My article the new issue of American Conservative: Fearing a Muslim Planet What’s behind all the Sharia hysteria? By Leon Hadar Would you like a spot of Islamophobia in your tea? It seems that a few of the Tea Party’s representatives in the midterm elections concluded that voters would like their favorite drink brewed with very hot anti-Muslim spices. “He is the only Muslim member of congress,” Tea Party Nation leader Judson Phillips, a Tennessee attorney, wrote in an e-mail to supporters in which he urged them to help defeat Rep. Keith Ellison (D-Minn.) because of his Muslim faith. “The Quran in no uncertain terms says some wonderful things like, ‘Kill the infidels’,” wrote Phillips. “I have a real problem with people who want to kill me just because I’m the infidel,” he continued, expressing support for Ellison’s opponent, Lynne Torgerson, an independent candidate. “What do I know of Islam?” Torgerson wrote on her website. “Well, I know of

Obama again confounds supporters and critics

Business Times - 10 Dec 2010 Obama again confounds supporters and critics Deal with Republicans and avoiding confrontation show his pragmatic approach By LEON HADAR WASHINGTON CORRESPONDENT MEMBERS of the progressive wing of the Democratic Party were hoping that President Barack Obama would emerge from the 'shellacking' his party had endured in the midterm Congressional elections promoting a new political brand. Gone would be the old bipartisan Obama who for two years had been trying to work with the Republican opposition in drafting legislation aimed at accelerating the economic recovery and getting a Big 'NO!' from them in return. Instead, they hoped, a New Obama would be drawing out the ideological distinction between the pro-business and Wall Street oriented Republicans and pro-working class and the Main-Street leaning Democrats. He would be insisting that the Bush-era tax cuts not be extended to America's millionaires and billionaires, supporting 'fair trad

How culture affects Sino-US ties

Business Times - 08 Dec 2010 How culture affects Sino-US ties Gap between their cultures is bridgeable, and when the two interact, resulting synergy can be very attractive and exciting By LEON HADAR WASHINGTON CORRESPONDENT THEORISTS of international relations who belong to the 'realist' school of thought have focused a lot of attention recently on the relationship between a dominant power whose interests lie in the maintenance of the global status quo and a rising power that is inclined to challenge the existing balance of power. The 'realists' are those who tend to place an emphasis on the role that national interest and security considerations - as opposed to ideology and culture factors - play in the formation of foreign policy. One of the interesting questions that fascinates these scholars is why the collision between one rising power - Germany - and a status quo one - Britain - ended up igniting two long and costly wars in the 20th century, while a similar clash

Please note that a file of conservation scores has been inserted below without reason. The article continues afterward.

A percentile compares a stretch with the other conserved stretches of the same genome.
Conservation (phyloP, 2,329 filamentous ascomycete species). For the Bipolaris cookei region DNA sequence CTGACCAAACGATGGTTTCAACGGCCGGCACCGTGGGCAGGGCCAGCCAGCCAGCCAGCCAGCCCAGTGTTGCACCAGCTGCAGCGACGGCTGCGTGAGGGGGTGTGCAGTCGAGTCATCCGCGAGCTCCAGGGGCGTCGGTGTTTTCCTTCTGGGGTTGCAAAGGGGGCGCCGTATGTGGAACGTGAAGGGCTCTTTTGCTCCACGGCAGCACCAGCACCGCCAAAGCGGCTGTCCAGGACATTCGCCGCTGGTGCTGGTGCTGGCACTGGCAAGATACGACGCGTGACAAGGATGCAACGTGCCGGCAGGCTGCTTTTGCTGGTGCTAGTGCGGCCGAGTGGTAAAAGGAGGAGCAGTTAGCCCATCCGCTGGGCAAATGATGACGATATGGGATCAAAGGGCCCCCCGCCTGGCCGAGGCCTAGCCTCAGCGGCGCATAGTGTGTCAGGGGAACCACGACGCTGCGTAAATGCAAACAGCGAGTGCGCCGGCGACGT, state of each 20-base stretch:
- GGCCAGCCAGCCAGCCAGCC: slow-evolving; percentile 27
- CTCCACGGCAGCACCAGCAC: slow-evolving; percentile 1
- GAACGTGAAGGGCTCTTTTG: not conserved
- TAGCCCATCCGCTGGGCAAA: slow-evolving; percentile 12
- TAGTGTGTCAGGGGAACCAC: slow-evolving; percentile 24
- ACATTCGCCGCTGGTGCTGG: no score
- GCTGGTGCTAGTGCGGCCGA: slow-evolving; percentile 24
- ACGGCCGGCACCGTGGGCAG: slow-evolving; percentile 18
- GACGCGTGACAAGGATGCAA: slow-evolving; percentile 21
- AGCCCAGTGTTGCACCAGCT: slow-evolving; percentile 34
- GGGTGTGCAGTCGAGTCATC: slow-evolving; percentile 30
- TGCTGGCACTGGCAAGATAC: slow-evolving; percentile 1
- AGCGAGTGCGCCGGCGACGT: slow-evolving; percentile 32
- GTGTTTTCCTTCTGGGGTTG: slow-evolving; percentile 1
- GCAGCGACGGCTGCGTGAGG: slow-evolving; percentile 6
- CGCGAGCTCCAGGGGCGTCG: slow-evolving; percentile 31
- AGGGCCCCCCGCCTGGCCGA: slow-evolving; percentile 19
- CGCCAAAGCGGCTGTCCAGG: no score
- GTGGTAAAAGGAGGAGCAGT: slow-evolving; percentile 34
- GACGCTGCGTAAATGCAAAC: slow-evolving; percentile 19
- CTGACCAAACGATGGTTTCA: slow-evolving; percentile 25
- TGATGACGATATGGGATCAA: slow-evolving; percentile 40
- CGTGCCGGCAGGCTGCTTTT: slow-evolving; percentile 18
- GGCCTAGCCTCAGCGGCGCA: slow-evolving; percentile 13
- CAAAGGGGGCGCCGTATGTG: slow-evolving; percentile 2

FTAs to the rescue in boosting American jobs?

Business Times - 07 Dec 2010 FTAs to the rescue in boosting American jobs? By LEON HADAR WASHINGTON CORRESPONDENT THE bad economic news hit Washington at the end of a very depressing week dominated by bipartisan bickering over whether to extend tax cuts and unemployment benefits and how to cut the swelling federal deficit - not to mention the never-ending flow of WikiLeaks. The report released last Friday indicating that the unemployment rate jumped last month from 9.6 per cent to 9.8 per cent - the highest unemployment number this year - and that the economy created only 39,000 jobs in November, compared to 172,000 in October, did come as a shocker to officials and lawmakers in Washington. The jobs report made it clear that most of the sectors of the economy (with the exception of temporary help and healthcare) were not hiring. And some sectors were even cutting jobs. Even more shocking to economists, many of whom had predicted better results earlier in the week, were the disappointin

Comments in Middle East Policy conference/journal

The United States in Middle Eastern Eyes: A Reliable Security Partner or a "Problem to be Managed"?

Remember the diplomatic bag?

Business Times - 04 Dec 2010 Remember the diplomatic bag? Governments could respond to online whistle blowing through more advanced forms of electronic encryption and other measures or they may even feel that old-fashioned methods of diplomatic communication could be useful once again By LEON HADAR WASHINGTON CORRESPONDENT A FRIEND emailed me recently a YouTube spoof of those television commercials that market the latest big thing in consumer high-tech devices - the iPad, for example. 'Hi, we are going to introduce you to a new device,' a young geeky-looking announcer tells the viewers. 'A bio-optically knowledge centre commercially called book.' Book, he explains, is a 'revolutionary technological breakthrough: no wires. No electric circuits. No battery. No connection. Compact and portable, the book can be used anywhere. Having no electric batteries, it doesn't need to be recharged and can be used as long as necessary. Without electricity outlets, the book neve